“JOY: When Christ Breaks Through to Us”Dr. Lee Carter Isaiah 9:2-7, Psalm 96, Titus 2:11-14, Luke 2:1-14, (15-20). Year B: Christmas Day
At what point during this season filled with all the glitter and wrappings, the frantic shopping, the non-stop Christmas radio stations blaring “Jingle Bell Rock” and “All I Want for Christmas is You” – did the humble and beckoning Christ finally break through to you? At what point did you finally say—enough of the plastic, the red and green stuff, the decoration, the cultural façade and the gloriously fattening treats—let’s get serious about the significance of coming of Christ? Enough of the cover up! It’s time for Christ to break through to us.
Perhaps the grandest church edifice in all of Christendom was the domed Hagia Sofia, the Church of the Holy Wisdom of God, in Constantinople. Over the centuries the magnificent structure had served not only as a church, but as a mosque after the Ottomans gained control in 1453. The great mosaics of the reigning Christ were then covered over in plaster and whitewash.
However, after World War I, the New Turks desired to turn the grand house of worship into a museum. So, in December of 1931, Thomas Whittemore led a team of archaeologists, historians, craftsmen and restorers from the Byzantine Institute of America to try to uncover the rumored Byzantine mosaics of Christ that had been nearly forgotten for almost a half millennium.
When Whittemore and his team arrived to begin work they found a thousand cases of documents from the Hagia Sophia mosque archives pushed up against the walls. They were even told that their investigation was a mere treasure hunt, that the image of the victorious Christ was long destroyed.
However, through persistent effort, as the whitewash and plastering were painstakingly removed, an almost ghostly image began to break through. Though covered over for centuries when it served as a mosque, the magnificent mosaic of Christ began to emerge.
The team had discovered the amazing Deesis panel of Christ – 19.5 feet wide and 13.5 feet tall. The extraordinary quality of the mosaics made a stunning visual impression upon all who saw it.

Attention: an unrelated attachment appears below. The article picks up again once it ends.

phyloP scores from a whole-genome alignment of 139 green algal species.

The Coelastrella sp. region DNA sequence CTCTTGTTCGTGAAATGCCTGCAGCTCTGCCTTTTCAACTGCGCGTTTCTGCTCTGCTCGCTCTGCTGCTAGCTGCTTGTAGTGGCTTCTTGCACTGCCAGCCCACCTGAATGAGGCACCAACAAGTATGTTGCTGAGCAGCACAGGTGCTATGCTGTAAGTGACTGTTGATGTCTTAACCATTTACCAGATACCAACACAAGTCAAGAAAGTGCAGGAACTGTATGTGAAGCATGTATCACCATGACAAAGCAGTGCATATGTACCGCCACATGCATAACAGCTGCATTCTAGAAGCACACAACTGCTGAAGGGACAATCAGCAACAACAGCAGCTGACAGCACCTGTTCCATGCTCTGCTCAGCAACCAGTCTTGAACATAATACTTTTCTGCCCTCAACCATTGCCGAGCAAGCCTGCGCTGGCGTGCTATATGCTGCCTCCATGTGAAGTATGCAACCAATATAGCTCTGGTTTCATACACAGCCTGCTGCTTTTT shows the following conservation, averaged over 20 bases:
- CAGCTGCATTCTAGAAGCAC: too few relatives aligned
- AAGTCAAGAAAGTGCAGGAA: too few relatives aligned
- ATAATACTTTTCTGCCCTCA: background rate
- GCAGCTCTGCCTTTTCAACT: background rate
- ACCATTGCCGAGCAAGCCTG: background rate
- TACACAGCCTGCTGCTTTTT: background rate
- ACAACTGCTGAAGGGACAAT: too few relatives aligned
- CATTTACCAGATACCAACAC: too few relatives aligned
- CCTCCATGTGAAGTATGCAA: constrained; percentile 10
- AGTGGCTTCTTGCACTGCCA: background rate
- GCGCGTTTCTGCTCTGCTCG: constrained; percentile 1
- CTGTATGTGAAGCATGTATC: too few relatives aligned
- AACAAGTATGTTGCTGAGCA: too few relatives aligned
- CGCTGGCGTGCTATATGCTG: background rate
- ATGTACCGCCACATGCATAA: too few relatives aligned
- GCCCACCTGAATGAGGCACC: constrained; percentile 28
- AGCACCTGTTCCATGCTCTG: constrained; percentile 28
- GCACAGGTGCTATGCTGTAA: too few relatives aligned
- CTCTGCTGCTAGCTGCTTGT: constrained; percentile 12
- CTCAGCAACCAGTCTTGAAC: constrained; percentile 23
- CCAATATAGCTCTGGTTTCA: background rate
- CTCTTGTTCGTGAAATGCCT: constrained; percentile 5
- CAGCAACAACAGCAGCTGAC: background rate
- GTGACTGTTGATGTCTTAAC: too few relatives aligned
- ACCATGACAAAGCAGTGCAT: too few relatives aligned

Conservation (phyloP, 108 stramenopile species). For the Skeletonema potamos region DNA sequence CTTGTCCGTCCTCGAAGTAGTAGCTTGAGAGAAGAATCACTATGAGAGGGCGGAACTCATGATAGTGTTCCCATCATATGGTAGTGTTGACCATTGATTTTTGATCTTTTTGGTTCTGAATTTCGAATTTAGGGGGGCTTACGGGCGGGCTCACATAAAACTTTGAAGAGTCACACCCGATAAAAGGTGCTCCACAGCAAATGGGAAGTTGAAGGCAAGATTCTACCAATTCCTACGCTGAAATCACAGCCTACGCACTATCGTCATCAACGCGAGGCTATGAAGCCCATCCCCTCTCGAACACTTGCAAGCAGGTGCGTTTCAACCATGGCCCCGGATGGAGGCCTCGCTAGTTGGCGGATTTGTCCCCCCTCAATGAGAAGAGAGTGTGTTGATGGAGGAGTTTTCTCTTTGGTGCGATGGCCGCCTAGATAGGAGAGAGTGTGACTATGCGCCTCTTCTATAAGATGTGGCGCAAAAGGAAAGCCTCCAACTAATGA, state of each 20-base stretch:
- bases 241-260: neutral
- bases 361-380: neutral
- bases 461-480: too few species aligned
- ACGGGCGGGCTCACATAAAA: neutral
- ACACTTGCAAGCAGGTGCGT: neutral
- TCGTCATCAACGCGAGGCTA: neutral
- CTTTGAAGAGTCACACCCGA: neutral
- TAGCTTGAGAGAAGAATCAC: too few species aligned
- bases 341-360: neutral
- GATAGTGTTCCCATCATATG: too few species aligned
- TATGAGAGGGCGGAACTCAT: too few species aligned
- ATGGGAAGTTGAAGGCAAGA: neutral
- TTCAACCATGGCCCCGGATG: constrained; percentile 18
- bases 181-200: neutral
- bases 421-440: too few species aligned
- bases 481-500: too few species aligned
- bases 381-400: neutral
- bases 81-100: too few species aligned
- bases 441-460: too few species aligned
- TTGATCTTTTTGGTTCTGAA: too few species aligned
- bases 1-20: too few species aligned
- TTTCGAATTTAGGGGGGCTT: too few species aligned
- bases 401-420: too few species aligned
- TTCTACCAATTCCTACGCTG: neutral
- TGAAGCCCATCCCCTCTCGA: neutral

Today the Christ of the Deesis has become one of the preeminent images of Jesus in the world. Through the whitewash, through the plaster, through the doubt the great mosaic even existed, Christ finally broke through. And how glorious is that!
The great message of Christmas is that through ages of disappointment and darkness, when the bright messages of hope that the prophets of old spoke about the coming day of Messiah and of peace, threatened to flicker, thwarted by the realities of insatiable greed of great empires, Christ broke through.
Christ broke through to us, showing us through his teachings, his healings, and his mighty acts, how different and free the world would be under God’s new management. In fact, in the life and ministry of Jesus that Kingdom of God had dawned. And in his death and resurrection the coming of that Kingdom in full power one day will be realized. Christmas is all about Christ breaking through.
Our Christ had broken through the hopes and promises of Old Testament times, as recorded by Isaiah, the great 8thcentury prophet of Judah:
The people walking in darkness have seen a great light; on those living in the land of deep darkness a light has dawned.
You have enlarged the nation
and increased their joy;
they rejoice before you
as people rejoice at the harvest…
For to us a child is born, to us a son is given,,
and the government will be on his shoulders.
And he will be called
Wonderful Counselor, Mighty God, Everlasting Father, Prince of Peace.
Of the greatness of his government and peace there will be no end.
He will reign on David’s throne and over his kingdom,
establishing and upholding it
with justice and righteousness from that time on
and forever. (Isaiah 9:2-7)
Sometimes it seems that our culture has whitewashed and plastered over the reigning Christ.
News reports about fights and arguments breaking out in the mad rush to buy Christmas presents a while ago sickened me almost as much as the decision of so many online retailers to start the buying frenzy in October.